The great risk of Lent
Lent is a risky time. It’s risky because it opens me up to failure, yes. Because I am weak under the lure of Facebook and sweets and my bad driving habits. Because I often set out with grand expectations, with a master plan, with a head marked with ashes and filled with hope at the thought of my expected detachment from the world. Of my transformed habits. Of my Catholic brownie points to come. (No actual brownies involved, obviously.)
But the real risk of Lent? Making it about myself.
There’s a twofold danger here, I find. I can either look to Lent as a time to earn my title of goody two shoes, of fasting master, of standout Catholic; or I can become so engrossed in my own sinfulness and unworthiness and self-loathing that I forget who these 40 days are actually about: Jesus. I must admit I often tend towards the former, but when I recall how many a Lent I’ve sacrificed much but gained even more in pride, the pendulum starts to swing to the other extreme. This is not a time to reup my New Year’s Resolutions, to work on my self-control just for the sake of it, to thank God that I am not like the rest of humanity (greedy, dishonest, adulterous—you know, like that pesky tax collector). It is a time to come before Jesus, with great humility, and receive His mercy and love. To come closer to Him so I can be more like Him. To let my heart be softened.
So I’ve been trying to do less thinking to myself about what I’d like to give up (for the ultimate self-satisfaction, or so I can write a bestselling self-help book by the end) and more asking God what He wants of me in this beautifully solemn, transformative season. Here’s what I’ve heard so far.
In the world, but not of it.
We are the salt of the earth, Jesus says. We’re the light of the world. But if we lose our taste, with what can we be seasoned? Our light must shine before others. We don’t stand apart to season or illuminate the world around us for attention or thanks or praise, but to point to our source. And He calls us to something great.
I am in the world, and I do enjoy buying clothes and using social media and eating delicious food. But I’m also tempted to be of the world, and to wrap myself up in those pervasive comforts until they have their stubborn hold over me. I’d like to more generously answer Jesus’ call to dwell in that city on a hill that points its onlookers to heaven, not stuck in the valley of self-serving worldliness.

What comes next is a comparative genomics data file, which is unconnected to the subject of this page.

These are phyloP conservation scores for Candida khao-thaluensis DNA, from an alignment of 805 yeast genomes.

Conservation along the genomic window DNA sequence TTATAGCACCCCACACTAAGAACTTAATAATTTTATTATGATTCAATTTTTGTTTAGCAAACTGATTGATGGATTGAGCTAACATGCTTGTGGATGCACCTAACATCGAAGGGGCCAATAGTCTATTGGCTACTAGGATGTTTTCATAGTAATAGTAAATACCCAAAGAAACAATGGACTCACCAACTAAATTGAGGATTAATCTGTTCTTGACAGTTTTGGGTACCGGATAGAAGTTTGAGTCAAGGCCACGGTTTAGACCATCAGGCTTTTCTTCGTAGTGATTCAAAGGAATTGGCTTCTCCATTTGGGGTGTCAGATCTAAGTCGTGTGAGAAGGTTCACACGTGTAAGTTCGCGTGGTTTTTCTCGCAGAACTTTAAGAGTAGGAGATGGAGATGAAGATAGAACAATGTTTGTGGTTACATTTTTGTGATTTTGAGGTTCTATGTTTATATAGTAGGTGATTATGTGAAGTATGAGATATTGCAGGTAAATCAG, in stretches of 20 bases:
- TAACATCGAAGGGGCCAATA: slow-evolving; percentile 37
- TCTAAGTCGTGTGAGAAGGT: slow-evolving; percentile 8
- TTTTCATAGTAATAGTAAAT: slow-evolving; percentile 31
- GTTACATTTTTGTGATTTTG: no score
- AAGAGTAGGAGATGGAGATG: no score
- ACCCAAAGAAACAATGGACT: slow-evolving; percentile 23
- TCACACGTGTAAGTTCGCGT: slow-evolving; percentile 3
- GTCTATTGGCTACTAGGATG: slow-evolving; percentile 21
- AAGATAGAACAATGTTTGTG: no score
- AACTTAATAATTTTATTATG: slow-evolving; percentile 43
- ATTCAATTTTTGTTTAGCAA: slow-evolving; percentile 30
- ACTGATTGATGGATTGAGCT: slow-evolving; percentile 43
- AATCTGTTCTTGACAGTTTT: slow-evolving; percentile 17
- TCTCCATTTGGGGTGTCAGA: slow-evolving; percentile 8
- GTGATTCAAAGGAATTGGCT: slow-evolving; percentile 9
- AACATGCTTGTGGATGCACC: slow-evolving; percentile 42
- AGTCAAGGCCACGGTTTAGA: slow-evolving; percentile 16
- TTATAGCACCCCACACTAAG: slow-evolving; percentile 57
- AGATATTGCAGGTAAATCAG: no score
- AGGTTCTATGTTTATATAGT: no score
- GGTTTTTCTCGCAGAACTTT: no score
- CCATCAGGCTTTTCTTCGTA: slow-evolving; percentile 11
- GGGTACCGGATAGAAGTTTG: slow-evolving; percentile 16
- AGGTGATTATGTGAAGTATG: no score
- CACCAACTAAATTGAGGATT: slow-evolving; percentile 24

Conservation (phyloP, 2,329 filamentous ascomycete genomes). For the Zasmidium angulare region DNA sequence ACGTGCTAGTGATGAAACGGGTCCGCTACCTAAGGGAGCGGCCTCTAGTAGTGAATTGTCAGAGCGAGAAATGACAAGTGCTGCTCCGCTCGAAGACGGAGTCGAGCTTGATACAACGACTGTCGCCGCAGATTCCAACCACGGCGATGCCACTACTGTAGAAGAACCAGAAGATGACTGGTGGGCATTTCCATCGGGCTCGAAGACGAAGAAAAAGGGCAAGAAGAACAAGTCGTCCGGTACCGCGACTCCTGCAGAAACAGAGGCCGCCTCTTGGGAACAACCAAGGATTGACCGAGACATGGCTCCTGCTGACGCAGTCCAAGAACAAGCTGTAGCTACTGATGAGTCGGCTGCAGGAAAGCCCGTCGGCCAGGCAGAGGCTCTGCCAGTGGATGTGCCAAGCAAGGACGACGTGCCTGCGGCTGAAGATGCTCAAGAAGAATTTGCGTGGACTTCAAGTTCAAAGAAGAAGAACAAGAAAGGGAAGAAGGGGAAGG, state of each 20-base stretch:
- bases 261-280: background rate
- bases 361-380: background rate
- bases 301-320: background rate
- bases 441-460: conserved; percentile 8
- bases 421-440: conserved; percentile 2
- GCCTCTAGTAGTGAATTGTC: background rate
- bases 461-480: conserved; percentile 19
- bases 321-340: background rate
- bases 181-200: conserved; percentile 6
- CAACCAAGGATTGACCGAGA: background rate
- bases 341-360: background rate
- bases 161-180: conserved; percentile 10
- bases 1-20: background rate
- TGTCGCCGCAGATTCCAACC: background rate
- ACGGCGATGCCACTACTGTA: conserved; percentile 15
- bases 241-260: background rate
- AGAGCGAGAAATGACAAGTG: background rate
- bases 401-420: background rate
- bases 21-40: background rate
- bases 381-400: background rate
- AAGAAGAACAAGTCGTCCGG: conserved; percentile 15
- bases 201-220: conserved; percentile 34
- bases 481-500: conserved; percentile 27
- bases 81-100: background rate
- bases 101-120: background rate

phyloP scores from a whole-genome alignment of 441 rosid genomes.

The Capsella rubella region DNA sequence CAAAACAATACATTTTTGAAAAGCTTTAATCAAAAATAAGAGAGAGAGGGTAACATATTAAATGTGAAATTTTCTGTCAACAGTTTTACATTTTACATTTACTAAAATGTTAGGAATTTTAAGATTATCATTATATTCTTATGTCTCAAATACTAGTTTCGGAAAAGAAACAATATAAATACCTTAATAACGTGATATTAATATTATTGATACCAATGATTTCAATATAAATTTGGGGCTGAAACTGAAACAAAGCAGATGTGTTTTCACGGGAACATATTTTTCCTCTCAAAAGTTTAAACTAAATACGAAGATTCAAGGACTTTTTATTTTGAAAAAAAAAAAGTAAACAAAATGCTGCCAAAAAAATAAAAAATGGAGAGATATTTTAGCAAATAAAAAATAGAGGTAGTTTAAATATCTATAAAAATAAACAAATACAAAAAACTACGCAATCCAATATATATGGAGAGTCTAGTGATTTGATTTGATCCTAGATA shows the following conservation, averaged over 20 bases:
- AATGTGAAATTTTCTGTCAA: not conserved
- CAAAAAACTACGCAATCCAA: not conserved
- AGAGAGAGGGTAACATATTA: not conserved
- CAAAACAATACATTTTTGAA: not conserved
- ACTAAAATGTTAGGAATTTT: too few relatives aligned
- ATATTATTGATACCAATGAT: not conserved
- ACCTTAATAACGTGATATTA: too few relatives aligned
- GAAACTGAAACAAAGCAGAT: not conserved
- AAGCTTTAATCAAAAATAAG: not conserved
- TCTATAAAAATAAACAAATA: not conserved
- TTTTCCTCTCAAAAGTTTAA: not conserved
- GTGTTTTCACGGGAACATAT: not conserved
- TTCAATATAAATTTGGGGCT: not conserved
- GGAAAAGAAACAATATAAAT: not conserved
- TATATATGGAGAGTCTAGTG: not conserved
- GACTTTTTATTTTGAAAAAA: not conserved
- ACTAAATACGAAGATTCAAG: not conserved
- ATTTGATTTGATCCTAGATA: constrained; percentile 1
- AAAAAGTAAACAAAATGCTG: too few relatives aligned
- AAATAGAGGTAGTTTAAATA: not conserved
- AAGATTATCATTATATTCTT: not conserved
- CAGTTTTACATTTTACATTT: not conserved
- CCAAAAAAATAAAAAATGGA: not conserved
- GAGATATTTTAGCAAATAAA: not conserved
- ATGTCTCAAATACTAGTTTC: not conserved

Be transformed by the renewal of your mind.
“Do not conform yourselves to this age,” St. Paul writes, “but be transformed by the renewal of your mind, that you may discern what is the will of God, what is good and pleasing and perfect” (Romans 12:1-2). Again, it’s a call to eschew the ways of the world in favor of God’s ways. To open our minds for the sake of receiving His word and guidance, in pursuit of holiness.
It’s amazing to think what I fill my mind with, how much time I spend thoughtlessly scrolling and scrolling as if the next filtered picture or sensational article or panda video will finally satisfy me. I’d like to forego that passive, shallow, individualistic habit and instead renew my mind with scripture, with books, with conversation that will cultivate my moral imagination and resensitize me to good and evil.
He must increase, and I must decrease.
I want these words of John the Baptist to echo in my soul for the rest of my life. It’s a concept so contrary to our fallen nature, but a relief since we’ve been redeemed. The beauty of it is, John the Baptist spoke of his joy being made complete at the sound of Jesus’ voice. It wasn’t a begrudging, white-knuckled death to self that announced Jesus’ coming; it was a free and joyful self-forgetfulness.
This Lent, I’d like for Jesus to increase in my heart and my life. I’d like to delight in my own littleness to come to recognize more and more the strength of God. All it takes is one brief read-through of the Litany of Humility to recognize how seldom I live this out. But happily, God is patient with me. If I just leave the door open to Him, even a crack, He’ll come in and transform me. He'll make me more like Himself, which is just what I want.
For Lent is, after all, all about him.